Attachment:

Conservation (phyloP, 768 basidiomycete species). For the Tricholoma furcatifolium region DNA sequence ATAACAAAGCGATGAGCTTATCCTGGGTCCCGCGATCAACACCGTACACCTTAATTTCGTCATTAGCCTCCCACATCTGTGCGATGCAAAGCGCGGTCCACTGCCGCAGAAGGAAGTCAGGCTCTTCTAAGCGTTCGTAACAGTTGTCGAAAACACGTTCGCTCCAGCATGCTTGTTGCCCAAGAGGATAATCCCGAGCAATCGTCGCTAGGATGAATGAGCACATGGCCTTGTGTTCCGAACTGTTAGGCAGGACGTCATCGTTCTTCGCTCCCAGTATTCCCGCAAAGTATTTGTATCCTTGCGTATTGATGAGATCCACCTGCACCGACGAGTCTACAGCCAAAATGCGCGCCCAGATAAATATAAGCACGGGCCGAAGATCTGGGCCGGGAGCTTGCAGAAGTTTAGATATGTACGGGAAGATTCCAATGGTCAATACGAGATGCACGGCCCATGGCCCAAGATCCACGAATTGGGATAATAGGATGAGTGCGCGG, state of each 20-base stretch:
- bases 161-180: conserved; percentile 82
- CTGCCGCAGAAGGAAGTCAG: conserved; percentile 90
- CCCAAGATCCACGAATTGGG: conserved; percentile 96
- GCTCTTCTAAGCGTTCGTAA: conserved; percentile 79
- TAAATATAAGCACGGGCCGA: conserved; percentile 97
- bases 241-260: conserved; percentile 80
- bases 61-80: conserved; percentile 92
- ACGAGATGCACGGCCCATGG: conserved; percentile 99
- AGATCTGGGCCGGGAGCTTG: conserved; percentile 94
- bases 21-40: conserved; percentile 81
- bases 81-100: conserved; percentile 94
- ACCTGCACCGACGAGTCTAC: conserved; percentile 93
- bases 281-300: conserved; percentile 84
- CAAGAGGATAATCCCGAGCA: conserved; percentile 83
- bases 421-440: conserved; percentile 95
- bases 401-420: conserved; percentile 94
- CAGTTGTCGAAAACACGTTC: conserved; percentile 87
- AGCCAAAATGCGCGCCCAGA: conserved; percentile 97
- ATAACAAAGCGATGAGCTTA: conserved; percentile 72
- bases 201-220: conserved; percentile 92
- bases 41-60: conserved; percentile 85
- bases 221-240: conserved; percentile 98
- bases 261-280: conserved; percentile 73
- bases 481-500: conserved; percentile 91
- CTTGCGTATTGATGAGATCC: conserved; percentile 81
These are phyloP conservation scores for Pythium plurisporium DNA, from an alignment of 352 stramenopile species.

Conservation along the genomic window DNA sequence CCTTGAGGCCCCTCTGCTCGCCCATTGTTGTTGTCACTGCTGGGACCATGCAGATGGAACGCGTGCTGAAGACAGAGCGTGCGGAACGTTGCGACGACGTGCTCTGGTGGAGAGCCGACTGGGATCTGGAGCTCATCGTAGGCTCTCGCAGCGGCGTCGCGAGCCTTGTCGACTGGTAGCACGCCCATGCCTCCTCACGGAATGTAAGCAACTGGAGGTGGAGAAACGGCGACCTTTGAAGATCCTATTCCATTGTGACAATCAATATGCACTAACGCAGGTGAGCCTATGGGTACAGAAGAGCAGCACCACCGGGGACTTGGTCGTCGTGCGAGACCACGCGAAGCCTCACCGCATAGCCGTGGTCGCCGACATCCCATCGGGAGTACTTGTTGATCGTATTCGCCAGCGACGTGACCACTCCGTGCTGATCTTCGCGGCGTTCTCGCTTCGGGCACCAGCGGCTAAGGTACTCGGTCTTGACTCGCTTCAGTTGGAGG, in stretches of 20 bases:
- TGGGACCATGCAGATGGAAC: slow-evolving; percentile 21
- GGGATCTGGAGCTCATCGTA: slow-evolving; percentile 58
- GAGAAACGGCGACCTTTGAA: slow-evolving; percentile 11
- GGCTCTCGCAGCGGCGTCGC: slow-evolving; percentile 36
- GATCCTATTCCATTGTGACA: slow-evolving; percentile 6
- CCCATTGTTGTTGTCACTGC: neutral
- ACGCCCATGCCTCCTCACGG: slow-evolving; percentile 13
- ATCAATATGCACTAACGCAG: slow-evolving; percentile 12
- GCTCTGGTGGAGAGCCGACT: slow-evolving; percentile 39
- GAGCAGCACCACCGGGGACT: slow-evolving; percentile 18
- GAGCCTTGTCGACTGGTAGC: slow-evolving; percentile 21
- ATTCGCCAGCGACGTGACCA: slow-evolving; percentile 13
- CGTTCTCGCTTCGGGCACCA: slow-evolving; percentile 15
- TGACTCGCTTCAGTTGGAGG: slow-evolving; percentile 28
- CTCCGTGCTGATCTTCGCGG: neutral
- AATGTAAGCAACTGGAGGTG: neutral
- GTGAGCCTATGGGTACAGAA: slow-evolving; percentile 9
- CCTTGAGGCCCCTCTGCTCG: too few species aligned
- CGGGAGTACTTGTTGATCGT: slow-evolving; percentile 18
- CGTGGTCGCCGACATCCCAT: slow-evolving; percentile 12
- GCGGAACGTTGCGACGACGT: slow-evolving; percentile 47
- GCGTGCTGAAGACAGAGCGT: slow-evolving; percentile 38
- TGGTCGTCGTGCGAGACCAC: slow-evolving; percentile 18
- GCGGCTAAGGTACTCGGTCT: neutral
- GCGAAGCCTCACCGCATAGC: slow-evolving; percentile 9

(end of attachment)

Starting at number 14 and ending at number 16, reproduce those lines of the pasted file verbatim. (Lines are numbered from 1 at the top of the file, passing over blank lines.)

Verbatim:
- bases 281-300: conserved; percentile 84
- CAAGAGGATAATCCCGAGCA: conserved; percentile 83
- bases 421-440: conserved; percentile 95